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Why Kansas City Refugees Might Be Vulnerable To Crime

Laura Ziegler
KCUR 89.3
Maria Wakondo (far right) lives with her extended family in Kansas City's Historic Northeast neighborhood.

On Friday, July 21, Maria Wakondo, a refugee from the Congo, was held up at knifepoint while walking home to her apartment. The robber took her whole purse, including $600 from her just-cashed paycheck. 

She wasn’t hurt, but the incident highlights some of the reasons new refugees can be vulnerable to crime.

Wakondo and her family recently moved to a new brick house in Kansas City's Historic Northeast.

They needed more space. There are eleven of them: Wakondo's parents, siblings and their children. But they also moved to get away from the neighborhood where Wakondo was robbed in July.

Their old apartment was right around the corner from Pops, the convenience store where the incident took place.

Family friend Jennifer Byer translates from Wakondo's native French.

"She was at the quick shop, Pops," Byer says. "And she had her baby on her back, ... and she says a man attacked her."

How Wakondo arrived in Kansas City

Wakondo left the Congo as a young girl in the 1990s. She spent 20 years in a Tanzanian refugee camp. She says her family was often hungry and had to hunt for food. They were resettled to Spokane, Washington, but couldn’t find work.  So they came to Kansas City, where there were other Congolese.

She says the robbery was an unexpected setback.

"She is just afraid," Byer says, translating for Wakondo. "She feels disappointed because she doesn’t feel safe, because she felt she’d be able to walk safely down the street [in this country]."

Potential problems

Hilary Singer of Jewish Vocational Services says resettlement agencies see how refugees have a hard time adapting to certain aspects of life in America, which can put them at risk.

For example, there's a reason most carry cash.

"Most refugees come from countries where the financial institutions are either weak or corrupt,"  she says. "And so there’s no trust in those kinds of formal systems and no familiarity with how they work."

Many refugees don’t have a driver’s license or a car.  They walk where they need to go. This limits where they shop and at what times.

Credit Laura Ziegler / KCUR 89.3
KCUR 89.3
Wakondo says she was glad her son wasn't hurt in the attack.

And like many refugees, Wakondo carries a bag over her shoulder, and her baby when she goes out.

"She says that when she was robbed she was carrying the baby on her back, and the robber pushed her against a fence but fortunately the baby wasn’t hurt," Byer says.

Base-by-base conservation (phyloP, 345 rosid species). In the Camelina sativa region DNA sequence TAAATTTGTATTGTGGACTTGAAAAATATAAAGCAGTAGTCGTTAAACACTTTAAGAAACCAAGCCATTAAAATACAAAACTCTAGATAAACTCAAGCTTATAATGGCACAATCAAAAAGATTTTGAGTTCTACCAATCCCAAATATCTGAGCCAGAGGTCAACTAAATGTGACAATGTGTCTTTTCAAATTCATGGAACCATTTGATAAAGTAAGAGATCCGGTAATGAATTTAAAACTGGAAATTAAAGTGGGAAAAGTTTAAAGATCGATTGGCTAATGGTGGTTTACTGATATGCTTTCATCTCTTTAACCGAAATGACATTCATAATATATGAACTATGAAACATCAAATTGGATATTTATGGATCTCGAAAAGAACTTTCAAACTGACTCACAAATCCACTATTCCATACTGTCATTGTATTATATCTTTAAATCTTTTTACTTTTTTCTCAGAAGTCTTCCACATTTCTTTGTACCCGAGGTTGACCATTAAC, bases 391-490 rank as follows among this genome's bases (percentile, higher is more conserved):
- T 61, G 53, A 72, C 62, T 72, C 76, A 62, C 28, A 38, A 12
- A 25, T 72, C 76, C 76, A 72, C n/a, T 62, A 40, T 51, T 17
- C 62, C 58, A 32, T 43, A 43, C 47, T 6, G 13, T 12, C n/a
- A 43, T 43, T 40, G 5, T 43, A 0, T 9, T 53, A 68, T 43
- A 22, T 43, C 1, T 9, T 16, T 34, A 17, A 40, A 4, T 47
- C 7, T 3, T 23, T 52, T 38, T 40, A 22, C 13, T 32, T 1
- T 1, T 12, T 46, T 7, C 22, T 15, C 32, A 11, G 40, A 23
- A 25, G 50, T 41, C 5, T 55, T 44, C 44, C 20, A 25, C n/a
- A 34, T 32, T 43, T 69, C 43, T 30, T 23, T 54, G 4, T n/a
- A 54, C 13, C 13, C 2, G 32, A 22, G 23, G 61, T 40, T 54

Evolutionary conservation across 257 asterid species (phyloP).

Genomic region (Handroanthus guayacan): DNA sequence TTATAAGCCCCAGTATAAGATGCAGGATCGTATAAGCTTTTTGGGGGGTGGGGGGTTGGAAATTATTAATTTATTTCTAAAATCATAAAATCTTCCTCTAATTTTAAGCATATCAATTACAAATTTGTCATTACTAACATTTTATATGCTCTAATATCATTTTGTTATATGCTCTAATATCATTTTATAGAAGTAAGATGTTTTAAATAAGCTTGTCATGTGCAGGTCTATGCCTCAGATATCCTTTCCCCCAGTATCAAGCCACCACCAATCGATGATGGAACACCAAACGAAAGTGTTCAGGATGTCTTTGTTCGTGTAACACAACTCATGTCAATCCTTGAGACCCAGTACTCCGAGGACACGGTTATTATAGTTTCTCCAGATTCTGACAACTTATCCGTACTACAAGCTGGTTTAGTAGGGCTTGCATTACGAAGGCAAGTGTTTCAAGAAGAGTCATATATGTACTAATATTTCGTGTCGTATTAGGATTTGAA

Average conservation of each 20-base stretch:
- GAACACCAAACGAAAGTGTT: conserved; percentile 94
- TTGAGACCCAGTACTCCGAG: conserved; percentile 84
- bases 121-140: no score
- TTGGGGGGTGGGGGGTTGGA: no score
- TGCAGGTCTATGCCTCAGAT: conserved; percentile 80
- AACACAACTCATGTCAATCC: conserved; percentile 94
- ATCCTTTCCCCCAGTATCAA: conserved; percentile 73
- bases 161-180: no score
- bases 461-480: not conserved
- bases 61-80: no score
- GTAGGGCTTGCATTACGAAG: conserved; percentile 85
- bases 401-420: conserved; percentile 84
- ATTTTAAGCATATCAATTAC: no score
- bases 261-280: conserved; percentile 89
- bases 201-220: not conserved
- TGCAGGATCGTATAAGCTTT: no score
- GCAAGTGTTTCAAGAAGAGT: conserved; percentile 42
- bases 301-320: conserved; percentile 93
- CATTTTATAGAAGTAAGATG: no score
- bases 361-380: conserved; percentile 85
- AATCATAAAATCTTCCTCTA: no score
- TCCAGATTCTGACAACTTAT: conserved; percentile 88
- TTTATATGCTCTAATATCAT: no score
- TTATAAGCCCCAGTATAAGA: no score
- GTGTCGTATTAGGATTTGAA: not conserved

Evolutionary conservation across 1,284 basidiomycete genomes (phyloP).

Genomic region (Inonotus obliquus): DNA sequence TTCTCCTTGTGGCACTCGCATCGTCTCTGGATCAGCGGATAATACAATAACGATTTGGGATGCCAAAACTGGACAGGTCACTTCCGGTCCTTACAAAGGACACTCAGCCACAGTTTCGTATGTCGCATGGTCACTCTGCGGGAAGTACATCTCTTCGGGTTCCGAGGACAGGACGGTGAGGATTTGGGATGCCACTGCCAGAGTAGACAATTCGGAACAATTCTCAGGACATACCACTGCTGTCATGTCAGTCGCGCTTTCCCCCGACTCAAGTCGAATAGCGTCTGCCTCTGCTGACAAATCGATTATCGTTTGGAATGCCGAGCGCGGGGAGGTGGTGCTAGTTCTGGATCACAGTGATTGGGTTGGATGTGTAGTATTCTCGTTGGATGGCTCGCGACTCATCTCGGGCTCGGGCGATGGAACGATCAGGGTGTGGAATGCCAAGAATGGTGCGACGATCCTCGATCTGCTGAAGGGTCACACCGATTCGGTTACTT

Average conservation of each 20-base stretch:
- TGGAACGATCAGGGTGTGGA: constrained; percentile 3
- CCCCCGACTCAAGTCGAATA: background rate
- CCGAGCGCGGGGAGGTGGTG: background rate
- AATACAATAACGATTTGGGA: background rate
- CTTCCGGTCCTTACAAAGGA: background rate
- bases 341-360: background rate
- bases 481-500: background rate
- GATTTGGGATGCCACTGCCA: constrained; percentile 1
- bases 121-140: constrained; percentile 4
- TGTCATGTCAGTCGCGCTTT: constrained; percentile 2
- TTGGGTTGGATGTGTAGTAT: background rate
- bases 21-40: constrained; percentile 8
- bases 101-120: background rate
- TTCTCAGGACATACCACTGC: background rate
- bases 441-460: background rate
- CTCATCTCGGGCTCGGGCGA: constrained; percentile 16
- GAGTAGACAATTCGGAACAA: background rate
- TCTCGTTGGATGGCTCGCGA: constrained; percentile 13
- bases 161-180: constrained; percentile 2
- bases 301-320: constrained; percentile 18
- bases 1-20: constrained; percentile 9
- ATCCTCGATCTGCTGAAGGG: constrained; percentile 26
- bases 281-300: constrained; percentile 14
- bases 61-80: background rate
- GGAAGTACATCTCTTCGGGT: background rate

Wakondo's family has gotten a lot of help.  For example, Byer reached out to Jerry Fitch on Wakondo's behalf.

Credit Laura Ziegler / KCUR 89.3
KCUR 89.3
Retiree Jerry Fitch lives near the Wakondo's old apartment and watches out for the refugees in the neighborhood.

Getting help from neighbors and police

Fitch is a seventy-year-old retiree who sits out on his front stoop much of the day. He's the eyes and ears of the neighborhood.

As police helicopters buzz overhead, he says these blocks around 7th and Indiana see a lot of crime.

As Swahili and French spill out the open windows of nearby apartments, Fitch says he tries to help the refugees understand they need to be careful.

"[I tell them] just take two or three people with them anywhere in this area. Don't go by yourself, especially a lady," he says. "That lady could've really got hurt and her baby could've almost got killed."

The short police report following the incident identifies the suspect as “unknown.” It goes on to note there was a language barrier between the officer and victim. The suspect was arrested, but later released.

Wakondo identified him to police, but they say there wasn’t enough evidence to charge the suspect.

East Patrol Community Involvement Officer Greg Smith says some refugees come from countries where police are corrupt, so they won’t report a crime. But in Wakondo’s case, he thinks it was a lack of understanding, both in terms of language, as well as knowing what police need from a crime scene.

"What detectives do is that they want to make sure they have concrete evidence for a prosecution," Smith says. "They like to go back, get real good information as much as possible,  like video, a description [of the suspect] and any more witnesses they can interview."

Officer Smith stays in touch with the Wakondo family. A police spokesman says detectives are following up on some leads.

But Maria Wakondo is scared for herself and her family. She still sees the man she believes robbed her at knife point around the neighborhood, and it’s unnerving.

Laura Ziegler is a community engagement reporter and producer for KCUR 89.3. You can reach her on Twitter @laurazig or email lauraz@kcur.org.

I partner with communities to uncover the ignored or misrepresented stories by listening and letting communities help identify and shape a narrative. My work brings new voices, sounds, and an authentic sense of place to our coverage of the Kansas City region. My goal is to tell stories on the radio, online, on social media and through face to face conversations that enhance civic dialogue and provide solutions.
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